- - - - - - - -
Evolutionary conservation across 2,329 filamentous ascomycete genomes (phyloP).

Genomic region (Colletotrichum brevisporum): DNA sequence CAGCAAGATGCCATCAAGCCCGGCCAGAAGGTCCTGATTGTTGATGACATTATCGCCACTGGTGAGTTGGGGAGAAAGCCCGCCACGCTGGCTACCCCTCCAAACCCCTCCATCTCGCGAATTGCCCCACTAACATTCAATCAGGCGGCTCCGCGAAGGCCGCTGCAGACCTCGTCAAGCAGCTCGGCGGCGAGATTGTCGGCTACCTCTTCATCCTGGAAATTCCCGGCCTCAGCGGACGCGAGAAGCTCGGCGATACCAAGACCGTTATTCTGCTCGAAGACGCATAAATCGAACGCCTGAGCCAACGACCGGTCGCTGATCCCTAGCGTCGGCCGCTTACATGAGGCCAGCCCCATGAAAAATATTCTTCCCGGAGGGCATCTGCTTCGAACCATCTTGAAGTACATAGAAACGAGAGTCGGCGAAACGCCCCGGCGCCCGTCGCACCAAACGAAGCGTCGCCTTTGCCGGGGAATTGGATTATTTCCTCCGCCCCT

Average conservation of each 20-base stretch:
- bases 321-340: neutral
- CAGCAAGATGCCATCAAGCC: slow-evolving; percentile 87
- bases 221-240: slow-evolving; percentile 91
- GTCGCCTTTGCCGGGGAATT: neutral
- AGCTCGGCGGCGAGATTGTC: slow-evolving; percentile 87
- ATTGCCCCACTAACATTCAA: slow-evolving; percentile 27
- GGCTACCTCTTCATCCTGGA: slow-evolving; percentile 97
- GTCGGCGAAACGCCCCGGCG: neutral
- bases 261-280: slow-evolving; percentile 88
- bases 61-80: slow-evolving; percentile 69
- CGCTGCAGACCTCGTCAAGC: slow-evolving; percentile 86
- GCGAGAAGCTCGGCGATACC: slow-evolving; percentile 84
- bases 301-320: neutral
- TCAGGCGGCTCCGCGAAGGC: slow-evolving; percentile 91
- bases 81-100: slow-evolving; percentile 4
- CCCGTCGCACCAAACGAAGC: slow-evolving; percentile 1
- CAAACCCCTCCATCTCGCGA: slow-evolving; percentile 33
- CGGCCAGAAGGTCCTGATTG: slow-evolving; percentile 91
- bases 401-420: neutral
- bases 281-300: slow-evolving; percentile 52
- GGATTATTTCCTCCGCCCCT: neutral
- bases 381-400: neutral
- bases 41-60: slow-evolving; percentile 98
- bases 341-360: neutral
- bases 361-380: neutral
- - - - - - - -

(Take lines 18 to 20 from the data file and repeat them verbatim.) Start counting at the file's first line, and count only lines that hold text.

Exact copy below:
- bases 81-100: slow-evolving; percentile 4
- CCCGTCGCACCAAACGAAGC: slow-evolving; percentile 1
- CAAACCCCTCCATCTCGCGA: slow-evolving; percentile 33